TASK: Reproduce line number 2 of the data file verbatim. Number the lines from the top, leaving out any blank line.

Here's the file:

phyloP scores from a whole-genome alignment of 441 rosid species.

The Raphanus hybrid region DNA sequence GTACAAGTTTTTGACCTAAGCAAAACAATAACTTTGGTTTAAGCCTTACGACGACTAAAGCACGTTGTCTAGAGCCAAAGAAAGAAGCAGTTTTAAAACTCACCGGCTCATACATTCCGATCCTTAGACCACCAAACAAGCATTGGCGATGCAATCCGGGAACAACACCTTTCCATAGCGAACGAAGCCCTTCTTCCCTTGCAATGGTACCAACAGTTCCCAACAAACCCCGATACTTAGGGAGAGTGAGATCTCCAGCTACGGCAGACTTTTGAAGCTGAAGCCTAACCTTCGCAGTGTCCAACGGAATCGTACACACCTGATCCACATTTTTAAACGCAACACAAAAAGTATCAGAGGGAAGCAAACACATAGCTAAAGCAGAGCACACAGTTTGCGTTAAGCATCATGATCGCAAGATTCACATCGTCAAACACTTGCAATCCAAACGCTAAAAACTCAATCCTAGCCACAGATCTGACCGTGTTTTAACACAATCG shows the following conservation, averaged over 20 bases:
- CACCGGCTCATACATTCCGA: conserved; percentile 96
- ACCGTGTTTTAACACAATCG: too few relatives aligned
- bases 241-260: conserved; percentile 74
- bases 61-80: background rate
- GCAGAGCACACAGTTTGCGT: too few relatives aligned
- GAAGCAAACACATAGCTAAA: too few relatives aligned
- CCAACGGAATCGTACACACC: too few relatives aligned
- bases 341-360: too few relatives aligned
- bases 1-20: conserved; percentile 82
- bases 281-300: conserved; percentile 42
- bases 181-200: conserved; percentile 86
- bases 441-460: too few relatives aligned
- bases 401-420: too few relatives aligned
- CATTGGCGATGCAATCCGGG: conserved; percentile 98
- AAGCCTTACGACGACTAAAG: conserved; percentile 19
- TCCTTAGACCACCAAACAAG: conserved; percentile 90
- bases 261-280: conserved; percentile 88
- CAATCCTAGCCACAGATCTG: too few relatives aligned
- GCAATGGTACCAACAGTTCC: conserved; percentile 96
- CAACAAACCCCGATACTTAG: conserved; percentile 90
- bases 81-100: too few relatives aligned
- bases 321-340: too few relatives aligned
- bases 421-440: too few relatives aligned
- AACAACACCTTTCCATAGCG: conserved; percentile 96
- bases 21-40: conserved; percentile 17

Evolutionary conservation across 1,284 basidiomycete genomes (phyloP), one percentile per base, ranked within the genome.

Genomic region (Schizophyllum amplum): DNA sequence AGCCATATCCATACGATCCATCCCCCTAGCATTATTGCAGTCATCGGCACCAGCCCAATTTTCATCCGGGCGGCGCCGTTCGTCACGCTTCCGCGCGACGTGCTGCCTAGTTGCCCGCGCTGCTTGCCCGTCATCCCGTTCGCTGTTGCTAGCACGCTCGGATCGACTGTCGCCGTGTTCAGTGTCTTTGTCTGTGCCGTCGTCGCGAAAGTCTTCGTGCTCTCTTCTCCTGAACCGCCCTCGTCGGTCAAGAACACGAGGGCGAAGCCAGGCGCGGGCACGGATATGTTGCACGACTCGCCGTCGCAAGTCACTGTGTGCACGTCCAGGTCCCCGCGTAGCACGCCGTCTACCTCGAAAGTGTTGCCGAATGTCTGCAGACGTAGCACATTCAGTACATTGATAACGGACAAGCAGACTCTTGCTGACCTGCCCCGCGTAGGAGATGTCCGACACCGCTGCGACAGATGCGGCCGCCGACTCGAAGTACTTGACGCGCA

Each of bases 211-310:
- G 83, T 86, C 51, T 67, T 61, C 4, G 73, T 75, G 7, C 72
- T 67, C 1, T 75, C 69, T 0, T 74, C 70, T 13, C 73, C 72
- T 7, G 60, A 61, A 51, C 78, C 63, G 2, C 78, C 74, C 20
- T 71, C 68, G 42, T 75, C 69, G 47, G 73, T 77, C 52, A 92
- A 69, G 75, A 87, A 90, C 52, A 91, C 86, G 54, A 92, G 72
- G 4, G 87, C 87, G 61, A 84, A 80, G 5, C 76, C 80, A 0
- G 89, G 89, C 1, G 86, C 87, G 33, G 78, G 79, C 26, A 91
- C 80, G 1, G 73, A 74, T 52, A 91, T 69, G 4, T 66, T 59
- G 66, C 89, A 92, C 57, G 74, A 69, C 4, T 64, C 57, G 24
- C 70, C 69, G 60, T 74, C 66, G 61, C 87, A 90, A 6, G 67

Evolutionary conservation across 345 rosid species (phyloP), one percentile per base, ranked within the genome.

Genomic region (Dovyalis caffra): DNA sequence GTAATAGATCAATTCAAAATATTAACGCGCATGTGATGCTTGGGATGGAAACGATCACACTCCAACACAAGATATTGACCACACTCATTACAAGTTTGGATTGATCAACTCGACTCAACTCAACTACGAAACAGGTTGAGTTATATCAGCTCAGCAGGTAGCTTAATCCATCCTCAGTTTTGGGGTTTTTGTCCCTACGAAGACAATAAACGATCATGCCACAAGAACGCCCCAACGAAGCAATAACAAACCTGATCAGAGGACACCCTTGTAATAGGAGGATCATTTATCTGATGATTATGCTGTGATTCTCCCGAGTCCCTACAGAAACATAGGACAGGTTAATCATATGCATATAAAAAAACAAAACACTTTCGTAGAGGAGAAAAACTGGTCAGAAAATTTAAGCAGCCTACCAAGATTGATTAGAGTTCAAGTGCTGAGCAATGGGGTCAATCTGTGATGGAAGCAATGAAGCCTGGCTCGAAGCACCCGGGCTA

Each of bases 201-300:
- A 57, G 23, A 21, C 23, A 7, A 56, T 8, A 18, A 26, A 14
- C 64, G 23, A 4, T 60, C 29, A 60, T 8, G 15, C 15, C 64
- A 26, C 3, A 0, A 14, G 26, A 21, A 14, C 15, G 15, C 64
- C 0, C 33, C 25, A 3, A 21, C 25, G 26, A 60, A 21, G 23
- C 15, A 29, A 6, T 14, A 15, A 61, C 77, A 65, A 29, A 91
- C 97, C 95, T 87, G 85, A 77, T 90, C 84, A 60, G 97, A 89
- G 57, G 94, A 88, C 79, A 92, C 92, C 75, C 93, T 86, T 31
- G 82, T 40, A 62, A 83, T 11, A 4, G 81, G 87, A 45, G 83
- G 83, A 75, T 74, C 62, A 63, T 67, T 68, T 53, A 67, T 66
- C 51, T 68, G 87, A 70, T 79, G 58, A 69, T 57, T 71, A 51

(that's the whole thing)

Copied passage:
The Raphanus hybrid region DNA sequence GTACAAGTTTTTGACCTAAGCAAAACAATAACTTTGGTTTAAGCCTTACGACGACTAAAGCACGTTGTCTAGAGCCAAAGAAAGAAGCAGTTTTAAAACTCACCGGCTCATACATTCCGATCCTTAGACCACCAAACAAGCATTGGCGATGCAATCCGGGAACAACACCTTTCCATAGCGAACGAAGCCCTTCTTCCCTTGCAATGGTACCAACAGTTCCCAACAAACCCCGATACTTAGGGAGAGTGAGATCTCCAGCTACGGCAGACTTTTGAAGCTGAAGCCTAACCTTCGCAGTGTCCAACGGAATCGTACACACCTGATCCACATTTTTAAACGCAACACAAAAAGTATCAGAGGGAAGCAAACACATAGCTAAAGCAGAGCACACAGTTTGCGTTAAGCATCATGATCGCAAGATTCACATCGTCAAACACTTGCAATCCAAACGCTAAAAACTCAATCCTAGCCACAGATCTGACCGTGTTTTAACACAATCG shows the following conservation, averaged over 20 bases: